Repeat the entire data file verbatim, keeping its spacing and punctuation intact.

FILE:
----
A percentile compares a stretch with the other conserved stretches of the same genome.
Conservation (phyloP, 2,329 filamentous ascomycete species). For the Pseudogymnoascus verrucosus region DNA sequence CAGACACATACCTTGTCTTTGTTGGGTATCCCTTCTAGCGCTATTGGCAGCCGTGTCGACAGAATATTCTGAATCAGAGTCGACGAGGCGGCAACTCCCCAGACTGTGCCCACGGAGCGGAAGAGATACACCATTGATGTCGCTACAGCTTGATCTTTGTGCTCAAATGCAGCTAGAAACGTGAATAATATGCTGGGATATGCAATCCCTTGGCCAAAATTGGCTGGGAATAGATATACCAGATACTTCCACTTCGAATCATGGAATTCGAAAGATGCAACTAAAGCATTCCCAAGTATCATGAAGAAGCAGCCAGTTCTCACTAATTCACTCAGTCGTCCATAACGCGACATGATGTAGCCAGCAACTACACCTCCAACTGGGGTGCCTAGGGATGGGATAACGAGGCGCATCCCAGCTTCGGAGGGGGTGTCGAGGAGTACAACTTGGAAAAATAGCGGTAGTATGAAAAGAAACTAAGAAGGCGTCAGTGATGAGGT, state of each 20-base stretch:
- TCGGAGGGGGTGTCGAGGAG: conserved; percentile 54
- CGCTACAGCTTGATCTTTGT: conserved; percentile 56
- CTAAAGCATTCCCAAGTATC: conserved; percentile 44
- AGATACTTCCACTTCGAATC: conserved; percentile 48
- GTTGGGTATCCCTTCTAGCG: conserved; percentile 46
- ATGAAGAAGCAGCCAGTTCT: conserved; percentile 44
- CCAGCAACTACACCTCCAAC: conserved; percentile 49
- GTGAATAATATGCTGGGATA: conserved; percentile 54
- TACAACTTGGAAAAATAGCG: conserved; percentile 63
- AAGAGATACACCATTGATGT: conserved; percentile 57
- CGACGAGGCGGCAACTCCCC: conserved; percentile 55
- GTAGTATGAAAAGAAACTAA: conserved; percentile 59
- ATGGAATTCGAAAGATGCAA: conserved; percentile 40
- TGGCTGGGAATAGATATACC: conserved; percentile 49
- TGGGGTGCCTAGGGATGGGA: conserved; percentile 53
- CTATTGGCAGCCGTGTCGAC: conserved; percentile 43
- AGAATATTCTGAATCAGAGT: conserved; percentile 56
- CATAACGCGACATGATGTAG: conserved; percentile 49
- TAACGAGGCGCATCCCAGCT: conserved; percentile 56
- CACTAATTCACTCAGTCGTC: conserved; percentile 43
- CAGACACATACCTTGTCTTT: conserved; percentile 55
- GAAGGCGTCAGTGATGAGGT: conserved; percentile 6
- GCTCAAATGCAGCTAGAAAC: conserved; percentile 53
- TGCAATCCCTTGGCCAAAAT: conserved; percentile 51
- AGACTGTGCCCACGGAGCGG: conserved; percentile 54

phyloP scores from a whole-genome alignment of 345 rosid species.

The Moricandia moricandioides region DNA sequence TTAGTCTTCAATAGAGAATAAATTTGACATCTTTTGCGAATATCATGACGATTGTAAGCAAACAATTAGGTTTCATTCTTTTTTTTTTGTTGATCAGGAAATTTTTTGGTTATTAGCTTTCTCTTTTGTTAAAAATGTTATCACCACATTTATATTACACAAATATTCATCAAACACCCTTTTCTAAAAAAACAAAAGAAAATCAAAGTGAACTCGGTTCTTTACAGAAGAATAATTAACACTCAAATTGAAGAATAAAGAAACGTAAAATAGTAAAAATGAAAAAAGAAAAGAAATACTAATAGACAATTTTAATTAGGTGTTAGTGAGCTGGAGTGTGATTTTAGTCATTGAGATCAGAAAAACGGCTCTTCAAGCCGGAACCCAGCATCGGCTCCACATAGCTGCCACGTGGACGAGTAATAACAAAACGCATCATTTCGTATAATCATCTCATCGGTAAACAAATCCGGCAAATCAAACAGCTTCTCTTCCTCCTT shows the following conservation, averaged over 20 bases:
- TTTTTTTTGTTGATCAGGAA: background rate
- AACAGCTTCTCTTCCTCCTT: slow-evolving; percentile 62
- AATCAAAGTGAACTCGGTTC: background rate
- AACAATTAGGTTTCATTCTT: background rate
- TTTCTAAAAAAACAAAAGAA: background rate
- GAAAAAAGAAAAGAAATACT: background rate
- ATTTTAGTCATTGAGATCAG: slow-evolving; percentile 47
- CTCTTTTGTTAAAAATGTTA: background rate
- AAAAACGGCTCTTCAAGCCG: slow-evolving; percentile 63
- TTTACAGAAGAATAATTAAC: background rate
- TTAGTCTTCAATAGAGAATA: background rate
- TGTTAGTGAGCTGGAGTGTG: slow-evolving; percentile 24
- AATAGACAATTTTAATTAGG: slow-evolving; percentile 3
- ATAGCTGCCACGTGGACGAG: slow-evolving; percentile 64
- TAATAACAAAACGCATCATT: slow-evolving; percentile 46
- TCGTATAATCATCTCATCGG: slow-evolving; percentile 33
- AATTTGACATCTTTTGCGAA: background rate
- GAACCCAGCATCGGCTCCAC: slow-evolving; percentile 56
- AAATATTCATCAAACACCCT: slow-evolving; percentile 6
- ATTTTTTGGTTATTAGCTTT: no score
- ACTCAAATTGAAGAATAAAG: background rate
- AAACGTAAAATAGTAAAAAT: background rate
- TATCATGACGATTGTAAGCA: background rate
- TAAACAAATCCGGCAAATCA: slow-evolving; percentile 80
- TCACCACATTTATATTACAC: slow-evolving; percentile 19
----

A percentile compares a stretch with the other conserved stretches of the same genome.
Conservation (phyloP, 2,329 filamentous ascomycete species). For the Pseudogymnoascus verrucosus region DNA sequence CAGACACATACCTTGTCTTTGTTGGGTATCCCTTCTAGCGCTATTGGCAGCCGTGTCGACAGAATATTCTGAATCAGAGTCGACGAGGCGGCAACTCCCCAGACTGTGCCCACGGAGCGGAAGAGATACACCATTGATGTCGCTACAGCTTGATCTTTGTGCTCAAATGCAGCTAGAAACGTGAATAATATGCTGGGATATGCAATCCCTTGGCCAAAATTGGCTGGGAATAGATATACCAGATACTTCCACTTCGAATCATGGAATTCGAAAGATGCAACTAAAGCATTCCCAAGTATCATGAAGAAGCAGCCAGTTCTCACTAATTCACTCAGTCGTCCATAACGCGACATGATGTAGCCAGCAACTACACCTCCAACTGGGGTGCCTAGGGATGGGATAACGAGGCGCATCCCAGCTTCGGAGGGGGTGTCGAGGAGTACAACTTGGAAAAATAGCGGTAGTATGAAAAGAAACTAAGAAGGCGTCAGTGATGAGGT, state of each 20-base stretch:
- TCGGAGGGGGTGTCGAGGAG: conserved; percentile 54
- CGCTACAGCTTGATCTTTGT: conserved; percentile 56
- CTAAAGCATTCCCAAGTATC: conserved; percentile 44
- AGATACTTCCACTTCGAATC: conserved; percentile 48
- GTTGGGTATCCCTTCTAGCG: conserved; percentile 46
- ATGAAGAAGCAGCCAGTTCT: conserved; percentile 44
- CCAGCAACTACACCTCCAAC: conserved; percentile 49
- GTGAATAATATGCTGGGATA: conserved; percentile 54
- TACAACTTGGAAAAATAGCG: conserved; percentile 63
- AAGAGATACACCATTGATGT: conserved; percentile 57
- CGACGAGGCGGCAACTCCCC: conserved; percentile 55
- GTAGTATGAAAAGAAACTAA: conserved; percentile 59
- ATGGAATTCGAAAGATGCAA: conserved; percentile 40
- TGGCTGGGAATAGATATACC: conserved; percentile 49
- TGGGGTGCCTAGGGATGGGA: conserved; percentile 53
- CTATTGGCAGCCGTGTCGAC: conserved; percentile 43
- AGAATATTCTGAATCAGAGT: conserved; percentile 56
- CATAACGCGACATGATGTAG: conserved; percentile 49
- TAACGAGGCGCATCCCAGCT: conserved; percentile 56
- CACTAATTCACTCAGTCGTC: conserved; percentile 43
- CAGACACATACCTTGTCTTT: conserved; percentile 55
- GAAGGCGTCAGTGATGAGGT: conserved; percentile 6
- GCTCAAATGCAGCTAGAAAC: conserved; percentile 53
- TGCAATCCCTTGGCCAAAAT: conserved; percentile 51
- AGACTGTGCCCACGGAGCGG: conserved; percentile 54

phyloP scores from a whole-genome alignment of 345 rosid species.

The Moricandia moricandioides region DNA sequence TTAGTCTTCAATAGAGAATAAATTTGACATCTTTTGCGAATATCATGACGATTGTAAGCAAACAATTAGGTTTCATTCTTTTTTTTTTGTTGATCAGGAAATTTTTTGGTTATTAGCTTTCTCTTTTGTTAAAAATGTTATCACCACATTTATATTACACAAATATTCATCAAACACCCTTTTCTAAAAAAACAAAAGAAAATCAAAGTGAACTCGGTTCTTTACAGAAGAATAATTAACACTCAAATTGAAGAATAAAGAAACGTAAAATAGTAAAAATGAAAAAAGAAAAGAAATACTAATAGACAATTTTAATTAGGTGTTAGTGAGCTGGAGTGTGATTTTAGTCATTGAGATCAGAAAAACGGCTCTTCAAGCCGGAACCCAGCATCGGCTCCACATAGCTGCCACGTGGACGAGTAATAACAAAACGCATCATTTCGTATAATCATCTCATCGGTAAACAAATCCGGCAAATCAAACAGCTTCTCTTCCTCCTT shows the following conservation, averaged over 20 bases:
- TTTTTTTTGTTGATCAGGAA: background rate
- AACAGCTTCTCTTCCTCCTT: slow-evolving; percentile 62
- AATCAAAGTGAACTCGGTTC: background rate
- AACAATTAGGTTTCATTCTT: background rate
- TTTCTAAAAAAACAAAAGAA: background rate
- GAAAAAAGAAAAGAAATACT: background rate
- ATTTTAGTCATTGAGATCAG: slow-evolving; percentile 47
- CTCTTTTGTTAAAAATGTTA: background rate
- AAAAACGGCTCTTCAAGCCG: slow-evolving; percentile 63
- TTTACAGAAGAATAATTAAC: background rate
- TTAGTCTTCAATAGAGAATA: background rate
- TGTTAGTGAGCTGGAGTGTG: slow-evolving; percentile 24
- AATAGACAATTTTAATTAGG: slow-evolving; percentile 3
- ATAGCTGCCACGTGGACGAG: slow-evolving; percentile 64
- TAATAACAAAACGCATCATT: slow-evolving; percentile 46
- TCGTATAATCATCTCATCGG: slow-evolving; percentile 33
- AATTTGACATCTTTTGCGAA: background rate
- GAACCCAGCATCGGCTCCAC: slow-evolving; percentile 56
- AAATATTCATCAAACACCCT: slow-evolving; percentile 6
- ATTTTTTGGTTATTAGCTTT: no score
- ACTCAAATTGAAGAATAAAG: background rate
- AAACGTAAAATAGTAAAAAT: background rate
- TATCATGACGATTGTAAGCA: background rate
- TAAACAAATCCGGCAAATCA: slow-evolving; percentile 80
- TCACCACATTTATATTACAC: slow-evolving; percentile 19